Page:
A few months ago, the editor of the Canon City Daily Record approached me with a thought. Since their paper is often, shall we say, rushed, they weren’t getting consistent design. They also weren’t able to get paper sizes that accommodated as much news as they hoped for. (A 6-6 is a tight squeeze for anything more than just local content. And while local content is certainly more important, it’s good to get a dose of national and statewide news in for perspective … at least in this designer/news nerd’s opinion.)
So he asked about adding a rail to their A1, as we had to their sports front a year or so before. (Wow, I’ve been working on this paper for a long time. So thankful for that!)
Here’s a few of their front pages - designed by yours truly - from before the redesign:
(Note: We were sometimes forced to over-budget this front, but we had room to play with headlines and centerpiece presentation. Since other stories naturally lacked art - as previews or court updates - we needed to get creative with those centerpieces.)
As a designer, the knee-jerk reaction to adding a rail is “… And there goes all creativity”. (Well, to this very design-conscious page designer who likes to push creativity, it is.) But I’d seen their paper’s layouts and had to admit they needed something new. Some of their recent covers hadn’t been anything to write home about, and while a rail can be a little stifling, to those sticking with more standard, conservative layouts, it wouldn’t be. In fact, it would add more entry points to their paper and get a few elements there that their readers would really appreciate.
I was in. And he and I got to work crafting something that would get what he wanted out there in a way I could live with as a designer.
Quite a few versions went back and forth. He added elements and I made my suggestions. We ended up with this (sans the folio I couldn’t get Methode to delete at the time):
Here’s what I changed:
- The teaser area was tightened up by quite a bit. They already waste a bit of space with a bulky flag, so I wanted the teases to become more efficient. I eliminated the arrows - they, too, wasted space - and used their orange as a way to add some color to the teases.
- On the rail, I used that same orange, in a lighter shade, as headers for each element. Those element’s headers are their tag headline coding.
- We agreed getting some wire content would be useful, especially on days we don’t get any inside.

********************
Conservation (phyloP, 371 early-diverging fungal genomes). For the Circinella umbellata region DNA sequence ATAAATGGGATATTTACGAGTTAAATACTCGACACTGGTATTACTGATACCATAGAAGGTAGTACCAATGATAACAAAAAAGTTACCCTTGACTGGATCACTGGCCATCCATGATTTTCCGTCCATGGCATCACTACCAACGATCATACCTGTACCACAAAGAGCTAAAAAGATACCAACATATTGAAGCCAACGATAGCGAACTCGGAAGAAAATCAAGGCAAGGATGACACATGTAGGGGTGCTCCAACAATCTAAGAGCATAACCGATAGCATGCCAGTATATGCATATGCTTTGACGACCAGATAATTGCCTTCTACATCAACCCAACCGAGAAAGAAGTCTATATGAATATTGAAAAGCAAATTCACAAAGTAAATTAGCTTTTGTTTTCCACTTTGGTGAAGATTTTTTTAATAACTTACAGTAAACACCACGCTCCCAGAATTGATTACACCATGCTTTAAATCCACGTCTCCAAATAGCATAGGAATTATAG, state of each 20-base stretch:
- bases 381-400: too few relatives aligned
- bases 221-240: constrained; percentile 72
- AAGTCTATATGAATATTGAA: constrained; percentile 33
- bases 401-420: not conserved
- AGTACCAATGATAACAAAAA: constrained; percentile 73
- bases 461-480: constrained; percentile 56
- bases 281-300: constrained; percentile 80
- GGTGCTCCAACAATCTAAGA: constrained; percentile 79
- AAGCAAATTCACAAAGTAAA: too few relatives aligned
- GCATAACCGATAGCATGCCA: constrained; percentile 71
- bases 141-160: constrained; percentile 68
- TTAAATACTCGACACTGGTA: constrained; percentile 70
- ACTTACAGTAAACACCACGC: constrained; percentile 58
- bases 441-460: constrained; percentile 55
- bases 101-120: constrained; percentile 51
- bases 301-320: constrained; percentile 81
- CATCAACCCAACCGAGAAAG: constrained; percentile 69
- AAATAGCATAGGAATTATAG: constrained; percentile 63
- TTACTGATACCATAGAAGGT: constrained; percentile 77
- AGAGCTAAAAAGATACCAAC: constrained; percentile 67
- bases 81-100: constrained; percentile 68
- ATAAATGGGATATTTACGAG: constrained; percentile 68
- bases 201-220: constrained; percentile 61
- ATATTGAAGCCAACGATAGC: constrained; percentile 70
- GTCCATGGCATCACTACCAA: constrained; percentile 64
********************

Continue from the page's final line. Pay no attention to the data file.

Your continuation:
- The “UPCOMING” feature was a clever addition on the editor’s part. It would serve as a place to advertise upcoming meetings with the city or county, etc. Something that’s big for smaller-town readership.
- I threw in the lottery and weather as a way to cut some of the rail’s grey down, and to give readers quick-hit info on that. And of course their index and online information remained the same as before.
My goal was to make the rail efficient, the teasers more space-friendly, and add a bit of a punch to their front. They deserved something that would enhance, not complicate, their A1. And it would also force them to budget wisely what content went out front, since they had less room to work with.
So I passed on my detailed notes outlining what I had changed and how I had trimmed sizes, addressed colors, etc. to the man in charge of creating the placefile.
Here’s how it went, months later, when it came to fruition.
(Note: I haven’t been scheduled on the Daily Record since the rail’s launch, or I would include my own work. Both pages were completed by my good friend and coworker, Lauren Fagan. She’s a wonderful designer with over 10 years of experience (most of which designing A1 pages for a major daily in New Mexico). )
Some pieces of my and my editor’s layout made it to the final product. Others were altered or ignored.
- The teases weren’t made smaller, and were given a red color. It doesn’t print quite as well as the orange, on the black especially, but it serves the purpose of getting color to the top of the page, even if it isn’t one of their paper’s colors.
- The rail is more crunched than intended, running all copy in metro. I had originally intended the briefs to stay in body copy, so the meetings and lottery would stand out as quick-hit info. But I understand the change, to accommodate more news in said briefs.
- My perfectionist self thinks the rail’s placefile has a few hastily assembled pieces, missing breathing room under the lotto/weather headers, and with overly large weather art icons. Commence a deep breath to drop said perfectionist tendencies.
But I think the rail has done well in getting the entry points they want in the paper, and more news to their readers. It’s turned the front into a more colorful, engaging page, I think. And while design-wise it’s a bit harder, I choose to see it as a new challenge. Or will, when I get to design it again.
I love that we were able to give an editor an element he asked for in a paper he devotes 50+ hours to. He added what he knew his community would want.
I’m glad for that, and so thankful I was given the chance to help make this happen. I’ve loved feeling like a part of this paper’s crew, despite the many miles’ distance. They really are a great crew.